Richard Agee

Genesis 45: Yosef reveals his secret to his brothers

Richard AgeeWe see here that God caused and allowed many bad things to Yosef for the salvation of Yosef’s family, but He caused and allowed even worse things to happen to the Messiah Yeshua for our salvation.

All of this is recorded for our understanding. God doesn’t want us to point fingers at each other and blame each other for wrongs, both real and perceived. We can acknowledge our own shortcomings without self-pity and acknowledge the shortcomings of others without backbiting and spite. 

When Yosef (Joseph) finally spoke in Hebrew for the first time in front of their brothers, he asked them, “Is my father still alive?” The brothers were silent; “they were dismayed at his presence” (Gen. 45:3).

The brothers were disturbed and frightened of being in Yosef’s presence, because of his great authority. They had backed away from Yosef out of fear, so Yosef had to tell them to come closer to them. 

Yosef then says, “I am your brother Yosef, whom you sold into Egypt. Now do not be grieved or angry with yourselves, because you sold me here, for God sent me before you to preserve life.” 

Yosef had to tell them not to be angry or sorrowful with themselves for the evil they had done to him because now Yosef understood how it would come for their own good (Gen. 45:5). The word for grief here in Hebrew is עָצַב ’atsab (Strong’s lexicon No. H6087a), which means to be hurt or in pain. The word for angry in this verse in Hebrew is חָרָה kharah (H2734), which means to burn, be kindled, or be in rage. We talk about “burning under the collar” when we are angry. 

Yosef didn’t want them to hurt themselves in grief and anger over what had happened to him. God was involved in every part of Yosef’s life, including the sale into slavery, his time in prison and his exaltation as the second in command in Egypt was all to preserve life, specifically, the lives of Ya’akob (Jacob) and his family. 

The brothers thought that Yosef was going to “get even” for what they had done and Yosef wanted to dispel that notion. 

God has told us from the beginning how Messiah would live and die. Yosef blessed his brothers under a different name, a name they did not know. Just as the Messiah is blessing the world even though his brothers don’t know His name or what He is really doing for them. Yosef’s physical life is a teaching of how the Messiah would be betrayed by His brethren, thrown into the pit, robed in blood, die and be resurrected in a way that would be unrecognizable to most of His people. 

At this point, the famine has been going on for about two years so there were five years to go (Gen. 45:6). Yosef’s message to his father is that he wanted to “keep you alive by a great deliverance.” In the physical, Yosef’s rescue of Ya’akob and his family was a great deliverance.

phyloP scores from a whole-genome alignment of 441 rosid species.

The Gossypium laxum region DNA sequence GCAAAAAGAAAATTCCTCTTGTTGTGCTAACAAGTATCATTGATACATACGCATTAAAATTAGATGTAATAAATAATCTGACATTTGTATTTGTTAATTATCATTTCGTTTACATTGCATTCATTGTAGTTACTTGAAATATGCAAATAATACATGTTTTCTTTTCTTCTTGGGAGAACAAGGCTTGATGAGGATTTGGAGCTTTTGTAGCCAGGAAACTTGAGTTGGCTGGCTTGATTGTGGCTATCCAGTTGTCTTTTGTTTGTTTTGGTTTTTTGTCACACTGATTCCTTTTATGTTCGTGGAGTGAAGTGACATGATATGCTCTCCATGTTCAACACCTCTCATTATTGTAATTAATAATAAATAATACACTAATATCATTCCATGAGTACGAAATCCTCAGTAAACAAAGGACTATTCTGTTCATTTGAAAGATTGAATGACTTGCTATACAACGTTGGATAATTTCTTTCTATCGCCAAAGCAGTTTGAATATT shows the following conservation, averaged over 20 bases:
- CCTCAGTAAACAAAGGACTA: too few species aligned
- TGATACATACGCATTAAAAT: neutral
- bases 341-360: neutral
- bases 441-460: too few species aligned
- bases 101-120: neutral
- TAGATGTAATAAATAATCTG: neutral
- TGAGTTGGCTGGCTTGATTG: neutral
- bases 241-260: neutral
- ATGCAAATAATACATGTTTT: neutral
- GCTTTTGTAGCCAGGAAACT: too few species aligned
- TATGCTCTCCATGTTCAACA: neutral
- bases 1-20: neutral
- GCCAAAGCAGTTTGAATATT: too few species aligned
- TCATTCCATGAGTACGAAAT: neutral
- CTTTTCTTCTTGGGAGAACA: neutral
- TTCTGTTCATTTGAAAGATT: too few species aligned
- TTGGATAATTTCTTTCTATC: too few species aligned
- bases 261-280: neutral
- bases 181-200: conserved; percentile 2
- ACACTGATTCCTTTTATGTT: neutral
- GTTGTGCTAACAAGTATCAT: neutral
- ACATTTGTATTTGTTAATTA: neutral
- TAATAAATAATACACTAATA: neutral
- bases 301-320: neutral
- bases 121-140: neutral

How could Yosef be a “father to Pharaoh” (Gen. 45:8) when Pharaoh was older than him and Pharaoh was the absolute ruler from whom Yosef derived his authority, not the other way around? Pharaoh gave Yosef great respect and honor. 

The title “father to Pharaoh” comes from the fact that Yosef was Pharaoh’s most valuable trusted advisor. We call George Washington the “father of our country,” because he set the example of how American presidents and politicians should act in office. George Washington was given the honor of being our country’s first president. 

Yosef called him to come to live with him in the area of Egypt called גֹּשֶׁן Goshen (Gen. 45:10). In Hebrew, the word has no meaning, but the Septuagint translation, Γεσεμ Gesem, means “land that is cultivated.” Yosef’s wife’s family was from Goshen. 

Yosef also tells his brothers to tell Ya’akob about all Yosef’s “glory” in Egypt. 

Then the text tells us that Pharaoh hears of this and is “very pleased” when he hears that Yosef had found his family. It wasn’t just Yosef who encouraged Ya’akob’s family to come to Egypt, the Pharaoh himself confirmed the invitation. The grace that Pharaoh extends to Yosef’s family is providential. 

The brothers did as Pharaoh and Yosef commanded. They returned to Caanan with the bounty that Pharaoh and Yosef told them to carry there as well as the wagons to transport the women and young children back to Egypt to see him. 

When Ya’akob is told that Yosef was still alive and told him of all the blessing Yosef had obtained in Egypt, he was revived. 

Up to this point, Ya’akob is referenced by his original name but after his spirit revived at hearing that Yosef was still alive, he is called Israel again. His family is now complete and reunited and are ready to prepare for the Kingdom of God. 

Speaker: Richard Agee. Reader: Jeff. Summary: Tammy.


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